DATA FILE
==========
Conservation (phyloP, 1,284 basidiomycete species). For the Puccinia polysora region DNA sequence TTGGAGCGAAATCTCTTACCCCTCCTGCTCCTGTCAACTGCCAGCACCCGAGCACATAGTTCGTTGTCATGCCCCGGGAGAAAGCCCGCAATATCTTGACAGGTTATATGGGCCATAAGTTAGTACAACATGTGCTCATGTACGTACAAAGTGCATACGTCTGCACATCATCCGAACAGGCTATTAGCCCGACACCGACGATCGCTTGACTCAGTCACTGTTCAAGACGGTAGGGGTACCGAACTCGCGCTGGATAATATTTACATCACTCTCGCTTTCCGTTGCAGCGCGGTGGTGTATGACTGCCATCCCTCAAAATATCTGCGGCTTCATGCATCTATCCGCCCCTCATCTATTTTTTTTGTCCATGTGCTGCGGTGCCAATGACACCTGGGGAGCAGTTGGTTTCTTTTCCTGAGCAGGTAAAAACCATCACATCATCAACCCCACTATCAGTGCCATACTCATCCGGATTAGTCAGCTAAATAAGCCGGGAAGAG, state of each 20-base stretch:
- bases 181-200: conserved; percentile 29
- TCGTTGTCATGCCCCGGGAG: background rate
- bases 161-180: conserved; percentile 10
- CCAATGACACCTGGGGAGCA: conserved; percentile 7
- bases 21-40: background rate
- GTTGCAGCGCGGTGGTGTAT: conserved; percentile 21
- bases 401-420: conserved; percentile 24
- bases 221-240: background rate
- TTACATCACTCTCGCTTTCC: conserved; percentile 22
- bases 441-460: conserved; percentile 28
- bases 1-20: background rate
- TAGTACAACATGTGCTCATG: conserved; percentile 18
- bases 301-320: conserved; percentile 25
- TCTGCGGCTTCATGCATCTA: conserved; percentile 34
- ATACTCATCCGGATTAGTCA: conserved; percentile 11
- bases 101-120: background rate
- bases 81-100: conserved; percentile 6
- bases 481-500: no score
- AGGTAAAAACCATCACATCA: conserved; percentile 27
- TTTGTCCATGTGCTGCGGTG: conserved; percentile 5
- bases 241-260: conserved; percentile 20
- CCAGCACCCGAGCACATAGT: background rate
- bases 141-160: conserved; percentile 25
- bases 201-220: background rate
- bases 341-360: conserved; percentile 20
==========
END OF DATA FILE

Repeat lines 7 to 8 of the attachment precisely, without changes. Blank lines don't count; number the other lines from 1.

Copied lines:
- GTTGCAGCGCGGTGGTGTAT: conserved; percentile 21
- bases 401-420: conserved; percentile 24